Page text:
Friday, April 1, 2016

The Abridged History of the Brawler, Part 1




The Brawling genre, also known as the Beat-Em-Up among arcade aficionados, has been a part of gaming history for over 30 years. Players can identify the genre thanks to some trademark elements. The games traditionally consist of one or more players taking on waves of opponents using mostly punches and kicks. Players can usually pick up health and weapons along the way. At some point a boss or sub boss appears to fight the players. The game basically repeats this formula until the end, or until the player runs out of continues.

Some of the most enjoyable gaming experiences are connected to long-running titles, many of which are saturated with murder, violence, tragedy and revenge. The genre remains popular despite the (sometimes) graphic content because the titles are among the easiest to get into, play and enjoy. The mechanics of a great brawling experience are rooted in very simple gameplay elements. A joystick and two buttons are usually all that is required to begin playing, navigating and interacting with any number of virtual worlds. A player that has mastered one good brawler has probably experienced the best elements of all of them. The key to the success for most in the genre has been accessibility. The fantastic premises, over-the-top characters and simple control schemes could make players feel like they were literally taking on the world. The repetitive nature of the combat system and sheer number of opponents made gamers believe that they were advancing through a rich narrative even though the gameplay remained the same from beginning to end. These lessons would be applied to other genres and helped shape the gaming industry. However before we talk about what became of the brawler we have to go back to the beginning. Where did the brawler come from?

The brawler as you can imagine is closely related to the fighting game. Traditional one-on-one combat was made popular in Karate Champ, released by Data East in 1984. This game established the concepts of traveling to challenge other masters, two-player vs combat and even mini games to break up the monotony. In 1985 the concepts behind Karate Champ were expanded. New narratives, fighting mechanics and character designs were explored in Yie Ar Kung Fu. Released by Konami this new game had more in tune with modern fighting games. It featured a colorful cast of masters in different styles of kung fu, instead of the singular karate style from Data East. Most of the rivals had fantastic abilities such as being able to fly through the air. These characters were inspired by archetypes featured in kung-fu cinema and based on legendary heroes from past dynasties. Some of the masters in Yie Ar used weapons against the players, adding a bit of a challenge and forcing the player to adapt to those styles of combat. The addition of digitized voices, spouting one-word statements, helped add dimension to the game. Both Karate Champ and Yie Ar Kung-Fu predated the original Street Fighter by years. They made player vs computer combat possible and more important, entertaining. They helped lay the foundation for brawling games however they were not the biggest influence on the creation of the genre.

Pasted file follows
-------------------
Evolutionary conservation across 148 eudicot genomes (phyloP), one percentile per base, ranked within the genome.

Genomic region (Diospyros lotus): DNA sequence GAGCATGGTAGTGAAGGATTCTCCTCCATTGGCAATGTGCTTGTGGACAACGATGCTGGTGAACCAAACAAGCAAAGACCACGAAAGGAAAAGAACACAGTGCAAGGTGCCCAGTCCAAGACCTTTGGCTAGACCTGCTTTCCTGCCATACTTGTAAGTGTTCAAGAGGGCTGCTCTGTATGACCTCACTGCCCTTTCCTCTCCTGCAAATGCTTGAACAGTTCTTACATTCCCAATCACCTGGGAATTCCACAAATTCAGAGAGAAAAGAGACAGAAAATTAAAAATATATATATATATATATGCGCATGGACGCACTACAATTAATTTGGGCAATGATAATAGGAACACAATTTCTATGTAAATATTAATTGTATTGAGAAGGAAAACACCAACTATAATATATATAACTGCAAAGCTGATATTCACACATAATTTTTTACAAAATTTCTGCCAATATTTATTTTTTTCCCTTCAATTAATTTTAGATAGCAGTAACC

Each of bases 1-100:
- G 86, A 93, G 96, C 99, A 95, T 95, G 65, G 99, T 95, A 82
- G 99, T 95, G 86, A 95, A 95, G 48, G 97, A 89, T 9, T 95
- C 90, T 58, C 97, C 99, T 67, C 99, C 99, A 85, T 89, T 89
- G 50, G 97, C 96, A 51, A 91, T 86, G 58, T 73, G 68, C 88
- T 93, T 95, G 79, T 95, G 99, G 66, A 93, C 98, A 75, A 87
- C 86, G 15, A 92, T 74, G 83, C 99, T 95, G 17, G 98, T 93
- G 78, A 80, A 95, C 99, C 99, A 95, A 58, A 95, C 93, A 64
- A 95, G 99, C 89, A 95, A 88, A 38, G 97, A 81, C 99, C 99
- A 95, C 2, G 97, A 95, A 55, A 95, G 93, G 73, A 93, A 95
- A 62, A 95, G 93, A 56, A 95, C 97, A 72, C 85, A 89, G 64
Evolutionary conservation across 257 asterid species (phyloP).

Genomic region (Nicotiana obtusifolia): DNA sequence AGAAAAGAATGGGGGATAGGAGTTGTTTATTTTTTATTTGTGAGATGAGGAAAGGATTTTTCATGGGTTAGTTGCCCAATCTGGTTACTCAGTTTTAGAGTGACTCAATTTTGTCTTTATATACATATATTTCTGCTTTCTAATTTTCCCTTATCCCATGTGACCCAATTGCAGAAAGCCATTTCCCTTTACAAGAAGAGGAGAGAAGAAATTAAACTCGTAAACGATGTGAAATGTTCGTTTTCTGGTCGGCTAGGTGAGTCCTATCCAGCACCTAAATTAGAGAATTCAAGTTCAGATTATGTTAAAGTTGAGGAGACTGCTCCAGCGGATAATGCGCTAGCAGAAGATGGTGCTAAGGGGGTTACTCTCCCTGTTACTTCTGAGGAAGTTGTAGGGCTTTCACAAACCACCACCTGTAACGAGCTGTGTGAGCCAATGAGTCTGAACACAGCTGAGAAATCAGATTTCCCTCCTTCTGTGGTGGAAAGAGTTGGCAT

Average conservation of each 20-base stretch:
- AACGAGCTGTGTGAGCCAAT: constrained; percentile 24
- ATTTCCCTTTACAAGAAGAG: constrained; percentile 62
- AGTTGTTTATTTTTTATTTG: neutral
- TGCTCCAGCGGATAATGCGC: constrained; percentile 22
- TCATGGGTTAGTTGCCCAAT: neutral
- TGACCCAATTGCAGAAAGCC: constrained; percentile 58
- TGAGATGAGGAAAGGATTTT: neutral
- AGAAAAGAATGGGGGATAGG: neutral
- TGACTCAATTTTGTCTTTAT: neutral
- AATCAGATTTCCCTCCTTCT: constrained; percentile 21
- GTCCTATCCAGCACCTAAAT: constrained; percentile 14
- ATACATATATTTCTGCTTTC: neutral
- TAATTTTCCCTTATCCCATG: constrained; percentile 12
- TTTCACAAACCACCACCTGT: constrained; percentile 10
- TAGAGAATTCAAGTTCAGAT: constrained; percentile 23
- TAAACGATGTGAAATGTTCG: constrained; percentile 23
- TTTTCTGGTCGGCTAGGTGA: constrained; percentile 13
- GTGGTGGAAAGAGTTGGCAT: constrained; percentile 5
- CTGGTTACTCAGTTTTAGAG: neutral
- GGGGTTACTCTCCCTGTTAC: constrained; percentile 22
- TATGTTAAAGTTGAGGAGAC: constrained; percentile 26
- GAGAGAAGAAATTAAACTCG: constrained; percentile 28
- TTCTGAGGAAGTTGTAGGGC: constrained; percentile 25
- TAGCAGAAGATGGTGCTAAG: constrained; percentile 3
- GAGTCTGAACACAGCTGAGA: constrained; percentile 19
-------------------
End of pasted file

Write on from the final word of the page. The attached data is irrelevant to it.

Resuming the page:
If you were to poll a gamer old enough to remember the golden age of the arcade what the first brawler was there would be an almost unanimous title. Double Dragon, developed by Technos and under license from Taito, was released in 1987. This game heralded the introduction of a genre that would explode in popularity and then fade quickly as the arcade and home console markets transitioned through the late 80's and early 90's.

The game was unlike anything that arcade visitors had ever seen before. It began with a scene of a girl getting punched in the gut and kidnapped by a gang of pseudo-futuristic thugs. This intro was shocking to most gamers. It gave young gamers a dose of sex on top of violence as the pixelated panties of the damsel were clearly visible as she was thrown over the shoulders of a gang member. Right after the kidnapping the main characters Billy and Jimmy Lee appeared from a garage to chase down the attackers.